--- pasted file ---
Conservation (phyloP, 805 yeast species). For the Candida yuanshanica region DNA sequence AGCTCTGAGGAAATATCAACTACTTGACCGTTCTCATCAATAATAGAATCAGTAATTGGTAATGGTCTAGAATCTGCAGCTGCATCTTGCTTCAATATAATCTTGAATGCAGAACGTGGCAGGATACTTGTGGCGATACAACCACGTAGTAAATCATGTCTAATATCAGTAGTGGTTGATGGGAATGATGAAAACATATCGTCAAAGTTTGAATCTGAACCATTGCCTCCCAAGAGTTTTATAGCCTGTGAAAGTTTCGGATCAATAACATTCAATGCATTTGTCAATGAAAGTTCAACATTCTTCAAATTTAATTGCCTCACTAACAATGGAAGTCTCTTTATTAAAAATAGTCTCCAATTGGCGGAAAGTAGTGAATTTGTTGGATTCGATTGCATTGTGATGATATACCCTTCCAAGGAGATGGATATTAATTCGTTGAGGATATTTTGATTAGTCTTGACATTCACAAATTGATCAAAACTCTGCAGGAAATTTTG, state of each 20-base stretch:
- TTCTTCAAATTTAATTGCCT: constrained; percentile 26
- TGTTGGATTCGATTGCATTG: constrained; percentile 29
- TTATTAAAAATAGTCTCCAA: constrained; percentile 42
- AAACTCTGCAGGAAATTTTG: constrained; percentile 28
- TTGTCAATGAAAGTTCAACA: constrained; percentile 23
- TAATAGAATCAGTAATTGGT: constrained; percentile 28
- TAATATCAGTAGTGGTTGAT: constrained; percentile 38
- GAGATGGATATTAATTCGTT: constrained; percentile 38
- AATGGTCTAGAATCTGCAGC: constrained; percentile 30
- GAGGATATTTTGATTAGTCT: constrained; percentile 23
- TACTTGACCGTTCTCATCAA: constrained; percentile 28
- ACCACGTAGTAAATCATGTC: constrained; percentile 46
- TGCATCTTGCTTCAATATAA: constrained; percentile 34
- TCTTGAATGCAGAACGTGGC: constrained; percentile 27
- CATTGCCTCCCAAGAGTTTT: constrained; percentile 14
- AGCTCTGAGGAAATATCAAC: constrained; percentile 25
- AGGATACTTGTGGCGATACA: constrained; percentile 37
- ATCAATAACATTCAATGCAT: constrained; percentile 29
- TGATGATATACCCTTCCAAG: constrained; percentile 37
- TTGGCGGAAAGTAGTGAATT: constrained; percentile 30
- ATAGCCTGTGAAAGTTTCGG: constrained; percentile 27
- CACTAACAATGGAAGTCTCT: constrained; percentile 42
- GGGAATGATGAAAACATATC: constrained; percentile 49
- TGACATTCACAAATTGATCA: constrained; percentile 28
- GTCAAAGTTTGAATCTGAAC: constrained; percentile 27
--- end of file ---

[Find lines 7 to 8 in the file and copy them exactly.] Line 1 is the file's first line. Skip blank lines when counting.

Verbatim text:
- TAATAGAATCAGTAATTGGT: constrained; percentile 28
- TAATATCAGTAGTGGTTGAT: constrained; percentile 38